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The Gift of Christmas Light

Jesus comes to light the way to peace and reconciliation with God.


In his book Every Good Endeavor, Tim Keller explains the three elements of a story. He points out that a story begins when something knocks life out of balance, and things are obviously not as they should be. Then it progresses, or the plot “thickens,” as the protagonists in the story struggle to restore the balance of peace while some antagonistic forces work to thwart their efforts. Finally, the story ends as the struggle results in either the restoration of balance or the failure to recover it.

One of the reasons that we love the stories that mark our Christmas traditions is that they inevitably end in the restoration of peace, and the perpetuation of the Christmas Spirit.

I don’t think I need to issue a spoiler alert but …

  • When the Grinch stole Christmas he gave it back.
  • In the Christmas Story Ralphie gets the Red Ryder BB Gun
  • In the Christmas Carol that old curmudgeon Ebenezer Scrooge embraces generosity.
  • And in Home Alone, Kevin’s family makes it home for Christmas, the bandits are hauled off to jail, and the old man reunites with his family.

We cherish those Christmas stories because they reflect the light and hope that we associate with Christmas. An association we make because of the real Christmas Story, when the protagonist, Jesus Christ, came to light the way to peace and reconciliation with God.

Sin Knocks Life Out of Balance

The story begins when something knocks life with God out of balance. Sin entered the world, and things were no longer as they were supposed to be.

See, we were made to walk in peace with God. But because of sin, we lost the connection. In biblical terms when sin entered the world, the lights went out—and we couldn’t see his way.

From that point forward, everyone is on a hopeless quest for peace. We either sought to work our way to God through religion, or we sought peace in things—money, power, prestige, or people.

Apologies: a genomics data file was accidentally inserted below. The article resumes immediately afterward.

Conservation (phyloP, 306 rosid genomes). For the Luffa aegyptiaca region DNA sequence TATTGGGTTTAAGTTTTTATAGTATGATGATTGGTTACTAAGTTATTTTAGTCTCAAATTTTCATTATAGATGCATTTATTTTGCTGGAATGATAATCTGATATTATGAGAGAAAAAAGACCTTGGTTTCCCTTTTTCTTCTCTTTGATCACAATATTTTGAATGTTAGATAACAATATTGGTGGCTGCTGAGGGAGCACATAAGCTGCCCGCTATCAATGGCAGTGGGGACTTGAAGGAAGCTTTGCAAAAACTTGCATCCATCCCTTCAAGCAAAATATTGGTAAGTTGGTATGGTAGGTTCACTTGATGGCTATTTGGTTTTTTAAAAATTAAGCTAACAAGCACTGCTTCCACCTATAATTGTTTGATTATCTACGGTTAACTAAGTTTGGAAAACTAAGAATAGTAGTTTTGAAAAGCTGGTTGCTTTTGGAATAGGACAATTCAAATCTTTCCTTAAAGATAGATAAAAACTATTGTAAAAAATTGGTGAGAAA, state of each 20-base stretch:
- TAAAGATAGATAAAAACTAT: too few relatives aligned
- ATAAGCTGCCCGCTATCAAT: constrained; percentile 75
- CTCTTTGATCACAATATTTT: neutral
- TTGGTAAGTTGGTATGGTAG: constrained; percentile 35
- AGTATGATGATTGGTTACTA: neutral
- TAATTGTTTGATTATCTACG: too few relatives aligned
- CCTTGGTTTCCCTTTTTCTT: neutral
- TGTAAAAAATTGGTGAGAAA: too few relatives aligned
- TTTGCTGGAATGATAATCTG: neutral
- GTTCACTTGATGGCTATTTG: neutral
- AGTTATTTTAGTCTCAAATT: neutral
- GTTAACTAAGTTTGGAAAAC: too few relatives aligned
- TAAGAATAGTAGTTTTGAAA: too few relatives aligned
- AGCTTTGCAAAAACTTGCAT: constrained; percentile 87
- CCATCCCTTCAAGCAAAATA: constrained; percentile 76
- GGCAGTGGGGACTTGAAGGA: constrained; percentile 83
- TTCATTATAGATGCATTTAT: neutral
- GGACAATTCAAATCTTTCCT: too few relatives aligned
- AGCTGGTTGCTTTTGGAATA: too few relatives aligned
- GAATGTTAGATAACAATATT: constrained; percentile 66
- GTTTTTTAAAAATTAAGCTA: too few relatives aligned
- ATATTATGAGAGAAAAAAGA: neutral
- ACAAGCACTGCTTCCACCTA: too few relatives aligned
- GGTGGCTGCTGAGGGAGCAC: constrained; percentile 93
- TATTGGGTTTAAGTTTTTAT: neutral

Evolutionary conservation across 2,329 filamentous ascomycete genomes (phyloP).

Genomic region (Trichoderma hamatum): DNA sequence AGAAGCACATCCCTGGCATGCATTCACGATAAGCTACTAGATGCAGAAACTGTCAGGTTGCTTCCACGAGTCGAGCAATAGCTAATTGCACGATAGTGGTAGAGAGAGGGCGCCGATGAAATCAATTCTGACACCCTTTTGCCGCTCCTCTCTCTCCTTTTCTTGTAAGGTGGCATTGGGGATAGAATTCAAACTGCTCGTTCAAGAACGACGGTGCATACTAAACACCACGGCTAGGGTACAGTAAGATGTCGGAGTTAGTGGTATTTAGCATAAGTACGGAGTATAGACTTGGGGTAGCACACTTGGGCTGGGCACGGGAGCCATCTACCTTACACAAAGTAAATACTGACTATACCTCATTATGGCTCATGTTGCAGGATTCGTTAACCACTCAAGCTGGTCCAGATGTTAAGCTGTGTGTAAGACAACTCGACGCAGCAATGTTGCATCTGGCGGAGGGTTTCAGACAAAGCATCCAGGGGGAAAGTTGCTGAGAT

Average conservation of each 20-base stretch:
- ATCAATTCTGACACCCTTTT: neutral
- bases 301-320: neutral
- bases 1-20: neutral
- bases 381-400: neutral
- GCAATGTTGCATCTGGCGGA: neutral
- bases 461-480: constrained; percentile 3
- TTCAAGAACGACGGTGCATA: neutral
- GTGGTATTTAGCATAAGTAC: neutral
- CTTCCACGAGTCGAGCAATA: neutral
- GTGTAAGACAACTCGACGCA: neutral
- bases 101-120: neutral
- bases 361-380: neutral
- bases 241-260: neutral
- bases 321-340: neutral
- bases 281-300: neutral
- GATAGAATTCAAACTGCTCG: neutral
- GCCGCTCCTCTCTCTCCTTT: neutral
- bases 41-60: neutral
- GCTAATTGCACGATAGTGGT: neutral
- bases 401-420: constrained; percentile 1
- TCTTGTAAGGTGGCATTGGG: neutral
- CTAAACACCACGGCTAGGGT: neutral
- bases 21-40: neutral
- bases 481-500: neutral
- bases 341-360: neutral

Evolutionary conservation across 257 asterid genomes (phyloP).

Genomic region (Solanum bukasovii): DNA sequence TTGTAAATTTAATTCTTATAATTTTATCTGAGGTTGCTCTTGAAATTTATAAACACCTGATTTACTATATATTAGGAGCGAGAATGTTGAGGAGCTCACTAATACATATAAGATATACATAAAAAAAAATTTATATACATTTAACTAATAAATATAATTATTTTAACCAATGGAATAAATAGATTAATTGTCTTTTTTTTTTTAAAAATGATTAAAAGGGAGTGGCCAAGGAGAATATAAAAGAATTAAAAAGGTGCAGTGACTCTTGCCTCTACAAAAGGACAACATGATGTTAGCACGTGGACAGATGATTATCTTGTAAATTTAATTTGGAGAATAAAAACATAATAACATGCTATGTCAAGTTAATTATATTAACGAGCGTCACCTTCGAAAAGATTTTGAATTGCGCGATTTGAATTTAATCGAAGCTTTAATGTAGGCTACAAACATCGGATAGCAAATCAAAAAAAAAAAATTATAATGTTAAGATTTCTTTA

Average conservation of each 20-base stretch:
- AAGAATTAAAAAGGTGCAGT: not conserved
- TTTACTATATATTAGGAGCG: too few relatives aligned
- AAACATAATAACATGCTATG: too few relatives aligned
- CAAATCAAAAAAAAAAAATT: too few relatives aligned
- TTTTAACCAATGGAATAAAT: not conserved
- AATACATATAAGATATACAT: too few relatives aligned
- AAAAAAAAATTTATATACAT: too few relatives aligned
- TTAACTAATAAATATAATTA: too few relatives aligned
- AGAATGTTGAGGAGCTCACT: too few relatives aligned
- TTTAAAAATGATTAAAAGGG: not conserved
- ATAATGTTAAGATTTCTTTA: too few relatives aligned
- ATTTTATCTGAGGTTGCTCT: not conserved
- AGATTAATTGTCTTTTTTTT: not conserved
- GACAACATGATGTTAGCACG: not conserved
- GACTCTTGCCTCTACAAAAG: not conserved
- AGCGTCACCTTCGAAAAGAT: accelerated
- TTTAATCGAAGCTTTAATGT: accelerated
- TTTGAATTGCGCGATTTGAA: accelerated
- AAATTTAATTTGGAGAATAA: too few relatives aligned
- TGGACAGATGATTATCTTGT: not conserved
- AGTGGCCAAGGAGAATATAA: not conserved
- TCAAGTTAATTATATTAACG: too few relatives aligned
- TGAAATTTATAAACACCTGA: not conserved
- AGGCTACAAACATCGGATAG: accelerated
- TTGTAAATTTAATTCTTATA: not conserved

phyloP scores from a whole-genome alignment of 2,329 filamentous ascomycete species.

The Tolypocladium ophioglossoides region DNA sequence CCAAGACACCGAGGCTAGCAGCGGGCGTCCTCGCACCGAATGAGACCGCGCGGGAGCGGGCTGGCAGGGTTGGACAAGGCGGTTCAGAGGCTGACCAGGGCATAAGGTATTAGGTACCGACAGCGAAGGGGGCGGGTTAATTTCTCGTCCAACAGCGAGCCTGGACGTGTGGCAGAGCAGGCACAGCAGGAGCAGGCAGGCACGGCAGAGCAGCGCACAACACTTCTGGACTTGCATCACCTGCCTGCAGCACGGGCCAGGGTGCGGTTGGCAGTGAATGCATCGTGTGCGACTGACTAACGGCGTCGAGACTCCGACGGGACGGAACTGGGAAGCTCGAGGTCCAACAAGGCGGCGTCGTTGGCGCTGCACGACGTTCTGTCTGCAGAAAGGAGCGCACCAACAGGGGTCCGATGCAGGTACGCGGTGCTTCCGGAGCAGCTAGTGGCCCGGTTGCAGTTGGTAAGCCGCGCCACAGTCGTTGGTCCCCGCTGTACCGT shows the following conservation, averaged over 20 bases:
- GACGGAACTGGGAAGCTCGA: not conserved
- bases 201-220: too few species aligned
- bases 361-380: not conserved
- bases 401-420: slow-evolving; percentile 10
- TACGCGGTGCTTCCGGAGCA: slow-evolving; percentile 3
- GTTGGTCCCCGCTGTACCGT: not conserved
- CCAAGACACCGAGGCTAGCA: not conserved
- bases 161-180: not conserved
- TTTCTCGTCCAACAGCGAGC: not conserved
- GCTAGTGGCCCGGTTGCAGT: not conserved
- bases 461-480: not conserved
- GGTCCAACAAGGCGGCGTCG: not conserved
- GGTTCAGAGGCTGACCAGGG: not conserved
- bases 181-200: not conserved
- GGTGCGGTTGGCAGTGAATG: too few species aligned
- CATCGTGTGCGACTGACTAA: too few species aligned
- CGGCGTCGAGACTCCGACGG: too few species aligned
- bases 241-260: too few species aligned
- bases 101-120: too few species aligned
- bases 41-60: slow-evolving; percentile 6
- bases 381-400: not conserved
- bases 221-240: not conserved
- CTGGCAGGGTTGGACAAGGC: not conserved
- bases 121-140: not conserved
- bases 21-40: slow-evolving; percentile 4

I read about a little boy in a Christmas program. His mom feared that he might forget his lines, so she positioned herself on the front row to prompt him. Sure enough, when it was his turn he forgot. So she mouthed the words, but to no avail, his mind was completely blank. Finally, she leaned in and whispered the cue, “I am the light of the world.” The child beamed and with great feeling belted out, “My mother is the light of the world!”

Not quite—people or things don’t light the way. The One who lights the way to peace is Jesus. If we don’t follow that light, we will never know peace, but will always be cast in darkness.

But God stepped into the crisis of darkness and turned the light on.

Scripture tells us what the crisis looked like from the eternal perspective of heaven.

(Read John 1:1-5)

It was on that first Christmas some 2,000+ years ago that everything changed. God who had been hidden by darkness was revealed. The peace that everyone was working for, was now being given away to those who would follow the light Christ.

When Jesus was born, the light came on. John 1:14 says, “The Word became flesh and made his dwelling among us. We have seen his glory, the glory of the one and only Son, who came from the Father, full of grace and truth.”

The rules of engagement changed. God who was high and lifted up became lowly and could be found lying in a manger. The independent God became a dependent baby. God who was known as Father revealed himself as the Son. The untouchable became flesh and dwelt among us so we could see the way to peace.

The Plot Thickens

As you know the story progresses, the plot thickened as the Light of the world faced the resistance of the darkness. He was tempted in every way just as we are, yet he was without sin. He died a horrible death, and his light appeared to be snuffed out forever, but on the third day God defeated the darkness, the antagonist of death, by the resurrection, and the light came on forever.


Jesus came to us full of grace and truth. The truth is that the light was turned on by grace. And when the light came on once and for all, we could see the way to peace. At Christmas, God gave us the gift of light.

Jesus said in John 8:12, “I am the light of the world. Whoever follows me will never walk in darkness, but will have the light of life.”

We light our candles tonight to celebrate three beautiful truths. First to signify that one silent night Jesus stepped out of eternity and into time to shine the way to peace with God. Secondly, we light our candles in celebration that when we accept the gift of light, by faith, we have peace with God. Third we light our candles in recognition that our peace gives us purpose.


Jesus said that while he was with us he is the light of the world, but when he returns to heaven, the torch is passed on, and we become the protagonists that light the way to peace. Matthew 5:14-15 says, “You are the light of the world. A town built on a hill cannot be hidden. Neither do people light a lamp and put it under a bowl. Instead they put it on its stand, and it gives light to everyone in the house.”

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